by Alexandra Suich Bass
In Texas an unexpected enemy gets a lot of attention. In a television ad for lieutenant-governor that aired last year, Dan Patrick, the winning Republican candidate, looked sternly at the camera and warned of a grave danger. “Truth is, Democrats want to turn Texas into California,” he said. “Well, I’m not about to let that happen. What about you?” United in concern is Greg Abbott, Texas’s Republican governor. He predicts that excessive regulation could turn “the Texas dream into a California nightmare”. “Don’t California my Texas” has become a rallying cry for Republicans in the Lone Star State. You can even buy the bumper-sticker.
Some competitive jousting between the two is inevitable. California, with 40m inhabitants, and Texas, with 29m, are the states with the largest populations, with more than one-fifth of Americans claiming them as home. They also have the biggest economies. If they were countries, they would be the fifth- and tenth-largest in the world (see chart), with around $3trn and $1.8trn in GDP, respectively.
Texas is the country’s largest exporter, and California claims the number-two spot. In the past 20 years nearly a third of American jobs were generated in just these two states. Combined, they account for around a quarter of American GDP. They educate nearly a quarter of American children, so their investments in, and approach to, public education directly affects national competitiveness. Both states are booming, too. Between 2010 and 2018 two of the three fastest-growing metro areas in America were in Texas: greater Dallas and Houston each gained more than 1m people. The state has a robust oil and gas industry and has succeeded in diversifying its economy. California enjoys the many fruits of the technology boom, a rising stockmarket and some of America’s best universities.
A nation divided
But the two states matter just as much because of the opposing visions and models of government for which they stand. Indeed their rivalry is often an expression of these differences. California is the standard-bearer for progressive experimentation nationally, spearheading policies to deal with climate change, gay rights, the decriminalisation of drugs, paid family leave, inclusive immigration and more. Since Donald Trump assumed office, California has become a state of resistance, suing the federal government around 50 times. It is the country’s largest blue state, where the share of registered Republicans is at a historic low and Democrats control all three branches of government. Its model can be summed up as high taxes, high services and high regulation. California sees a strong role for government and leans heavily on its affluent residents to fund a social-safety net.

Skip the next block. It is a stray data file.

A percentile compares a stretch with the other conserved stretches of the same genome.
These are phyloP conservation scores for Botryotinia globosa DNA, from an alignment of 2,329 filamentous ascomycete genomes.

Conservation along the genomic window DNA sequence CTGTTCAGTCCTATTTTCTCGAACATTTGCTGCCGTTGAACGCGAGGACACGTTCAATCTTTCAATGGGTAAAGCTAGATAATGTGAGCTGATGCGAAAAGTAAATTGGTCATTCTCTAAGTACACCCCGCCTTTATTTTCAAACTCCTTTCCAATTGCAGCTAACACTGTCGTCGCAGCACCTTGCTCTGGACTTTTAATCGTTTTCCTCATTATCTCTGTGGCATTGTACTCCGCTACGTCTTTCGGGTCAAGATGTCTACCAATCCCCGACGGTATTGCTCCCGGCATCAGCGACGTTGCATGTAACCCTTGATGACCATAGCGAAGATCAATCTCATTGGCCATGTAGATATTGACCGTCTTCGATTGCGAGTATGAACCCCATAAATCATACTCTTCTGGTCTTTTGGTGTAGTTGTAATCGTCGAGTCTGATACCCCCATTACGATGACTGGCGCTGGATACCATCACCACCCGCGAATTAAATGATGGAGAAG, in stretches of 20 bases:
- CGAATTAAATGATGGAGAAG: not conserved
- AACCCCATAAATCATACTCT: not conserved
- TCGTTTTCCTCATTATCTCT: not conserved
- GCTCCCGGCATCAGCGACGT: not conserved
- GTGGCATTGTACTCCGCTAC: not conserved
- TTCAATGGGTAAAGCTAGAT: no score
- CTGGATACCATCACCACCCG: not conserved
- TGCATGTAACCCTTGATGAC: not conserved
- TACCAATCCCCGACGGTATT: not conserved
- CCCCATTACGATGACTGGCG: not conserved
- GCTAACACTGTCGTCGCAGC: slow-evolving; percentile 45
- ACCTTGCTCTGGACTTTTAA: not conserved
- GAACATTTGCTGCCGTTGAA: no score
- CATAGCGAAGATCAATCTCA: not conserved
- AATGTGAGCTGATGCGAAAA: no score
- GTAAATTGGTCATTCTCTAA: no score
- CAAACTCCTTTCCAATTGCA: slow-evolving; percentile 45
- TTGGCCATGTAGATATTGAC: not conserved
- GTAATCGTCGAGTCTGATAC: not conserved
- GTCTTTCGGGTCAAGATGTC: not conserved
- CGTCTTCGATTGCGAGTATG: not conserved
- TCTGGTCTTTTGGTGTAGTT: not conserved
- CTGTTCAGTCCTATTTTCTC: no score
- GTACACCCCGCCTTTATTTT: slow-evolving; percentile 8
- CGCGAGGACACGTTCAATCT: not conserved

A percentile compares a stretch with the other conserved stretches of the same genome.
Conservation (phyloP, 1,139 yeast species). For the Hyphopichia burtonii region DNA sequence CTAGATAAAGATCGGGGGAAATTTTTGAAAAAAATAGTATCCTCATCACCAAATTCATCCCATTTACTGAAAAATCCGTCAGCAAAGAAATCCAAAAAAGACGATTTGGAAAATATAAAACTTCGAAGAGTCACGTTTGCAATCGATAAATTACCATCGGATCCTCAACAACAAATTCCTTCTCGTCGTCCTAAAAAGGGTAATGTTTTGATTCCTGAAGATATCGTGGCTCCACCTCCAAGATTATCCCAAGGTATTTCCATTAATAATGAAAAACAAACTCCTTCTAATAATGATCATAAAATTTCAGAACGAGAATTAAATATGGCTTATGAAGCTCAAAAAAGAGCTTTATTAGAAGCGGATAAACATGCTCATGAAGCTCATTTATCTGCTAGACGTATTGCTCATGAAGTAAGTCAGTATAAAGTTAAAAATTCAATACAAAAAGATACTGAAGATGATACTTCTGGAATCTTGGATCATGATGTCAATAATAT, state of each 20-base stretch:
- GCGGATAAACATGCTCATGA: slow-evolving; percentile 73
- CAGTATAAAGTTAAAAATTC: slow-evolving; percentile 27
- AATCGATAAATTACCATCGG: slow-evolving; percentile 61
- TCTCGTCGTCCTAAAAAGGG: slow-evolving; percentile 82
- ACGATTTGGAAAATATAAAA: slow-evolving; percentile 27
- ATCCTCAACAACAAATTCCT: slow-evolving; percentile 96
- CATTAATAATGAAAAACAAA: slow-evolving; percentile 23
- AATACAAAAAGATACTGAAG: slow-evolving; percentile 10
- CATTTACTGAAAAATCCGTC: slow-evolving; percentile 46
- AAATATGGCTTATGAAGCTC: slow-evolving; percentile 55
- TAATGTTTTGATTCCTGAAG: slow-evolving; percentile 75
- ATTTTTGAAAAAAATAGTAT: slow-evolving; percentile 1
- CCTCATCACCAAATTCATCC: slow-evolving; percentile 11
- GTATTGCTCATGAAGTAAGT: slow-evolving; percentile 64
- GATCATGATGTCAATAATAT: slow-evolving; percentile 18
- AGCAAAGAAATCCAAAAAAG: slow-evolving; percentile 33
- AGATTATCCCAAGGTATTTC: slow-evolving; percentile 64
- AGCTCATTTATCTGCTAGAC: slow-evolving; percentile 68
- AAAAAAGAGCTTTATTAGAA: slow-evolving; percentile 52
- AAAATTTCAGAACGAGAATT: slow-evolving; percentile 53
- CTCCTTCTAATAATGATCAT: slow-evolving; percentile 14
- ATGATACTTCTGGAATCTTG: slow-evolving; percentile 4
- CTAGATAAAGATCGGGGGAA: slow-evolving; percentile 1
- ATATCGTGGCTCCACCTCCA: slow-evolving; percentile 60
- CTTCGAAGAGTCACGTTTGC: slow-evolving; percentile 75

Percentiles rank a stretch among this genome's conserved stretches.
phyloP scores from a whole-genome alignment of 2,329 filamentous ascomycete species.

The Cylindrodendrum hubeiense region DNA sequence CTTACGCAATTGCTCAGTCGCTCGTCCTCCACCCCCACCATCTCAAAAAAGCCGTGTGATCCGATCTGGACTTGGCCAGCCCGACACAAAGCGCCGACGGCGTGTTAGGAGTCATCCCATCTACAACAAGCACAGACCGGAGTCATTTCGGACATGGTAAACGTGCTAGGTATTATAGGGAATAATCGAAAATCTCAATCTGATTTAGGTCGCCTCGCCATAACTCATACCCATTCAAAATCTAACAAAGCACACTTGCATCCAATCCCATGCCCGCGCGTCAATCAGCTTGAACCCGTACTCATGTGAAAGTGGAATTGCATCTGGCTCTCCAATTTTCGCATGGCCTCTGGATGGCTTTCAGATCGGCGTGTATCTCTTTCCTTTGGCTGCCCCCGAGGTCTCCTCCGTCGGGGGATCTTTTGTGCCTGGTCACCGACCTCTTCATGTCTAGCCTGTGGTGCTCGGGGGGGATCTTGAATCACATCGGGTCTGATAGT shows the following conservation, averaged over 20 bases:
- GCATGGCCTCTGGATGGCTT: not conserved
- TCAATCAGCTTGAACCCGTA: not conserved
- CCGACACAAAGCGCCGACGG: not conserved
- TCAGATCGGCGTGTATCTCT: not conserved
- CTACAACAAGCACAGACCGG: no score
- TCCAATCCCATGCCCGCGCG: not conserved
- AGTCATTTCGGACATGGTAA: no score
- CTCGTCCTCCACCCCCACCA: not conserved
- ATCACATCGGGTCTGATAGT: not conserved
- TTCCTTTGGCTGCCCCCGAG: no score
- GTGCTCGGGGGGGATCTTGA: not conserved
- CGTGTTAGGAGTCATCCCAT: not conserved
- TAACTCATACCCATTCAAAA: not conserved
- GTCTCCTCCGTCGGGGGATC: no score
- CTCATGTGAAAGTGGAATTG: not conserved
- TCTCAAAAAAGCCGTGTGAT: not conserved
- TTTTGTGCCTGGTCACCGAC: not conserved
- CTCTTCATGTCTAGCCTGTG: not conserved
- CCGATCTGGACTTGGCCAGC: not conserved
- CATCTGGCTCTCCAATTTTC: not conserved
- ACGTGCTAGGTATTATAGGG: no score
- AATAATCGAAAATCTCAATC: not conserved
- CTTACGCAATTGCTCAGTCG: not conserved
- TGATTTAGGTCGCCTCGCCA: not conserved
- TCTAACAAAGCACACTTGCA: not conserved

Texas, by contrast, has been socially conservative for decades. Although Democrats made gains in the state legislature in 2018, no Democrat has been elected to statewide office for more than 25 years. Its model is low taxes, low services and low regulation. “Govern wisely and as little as possible,” is how Sam Houston, who served as the first president of the Republic of Texas in 1836, described the state’s light-touch philosophy. Serious about avoiding government overreach, the legislature meets only every other year. In 2017 Texas ranked 49th out of 50 in spending per person, shelling out around $3,925 per citizen, 52% less than the national average and 68% less than California.
Demographically, both states are already living America’s future. Their non-white populations started to outnumber their white ones long ago; California became a “majority-minority” state in 2000, Texas in 2005. Today they are both around 40% Hispanic, more than double the national share. With fast-growing, young and ethnically diverse populations, what California and Texas look like today is what the country will look like in 2050. According to Stephen Klineberg, a professor at Rice University in Houston, “states like California and Texas are where the American future is going to be worked out.”
Both states have vulnerabilities. “The key question for California is how much a state can take on, and with Texas it is about how little a government can continue to take on,” says Ken Miller of Claremont McKenna College. Their differences can be seen in dramatic and subtle ways. To fund its operations, California levies one of the highest income taxes in America. By contrast, Texas’s constitution forbids a state income tax. Unions are a mighty force in Californian politics and workplaces, but Texas is what is known as a “right-to-work” state, meaning that employees do not need to belong to a union, so such infrastructure is weak.
Big-state big state
California probably has the strongest environmental regulations in the country, whereas Texas nurtures its oil and gas industry and regards nature as something to be subdued. It puts minimal restrictions on keeping exotic animals as pets, which is why there are believed to be more tigers in captivity in Texas than in the wild in India.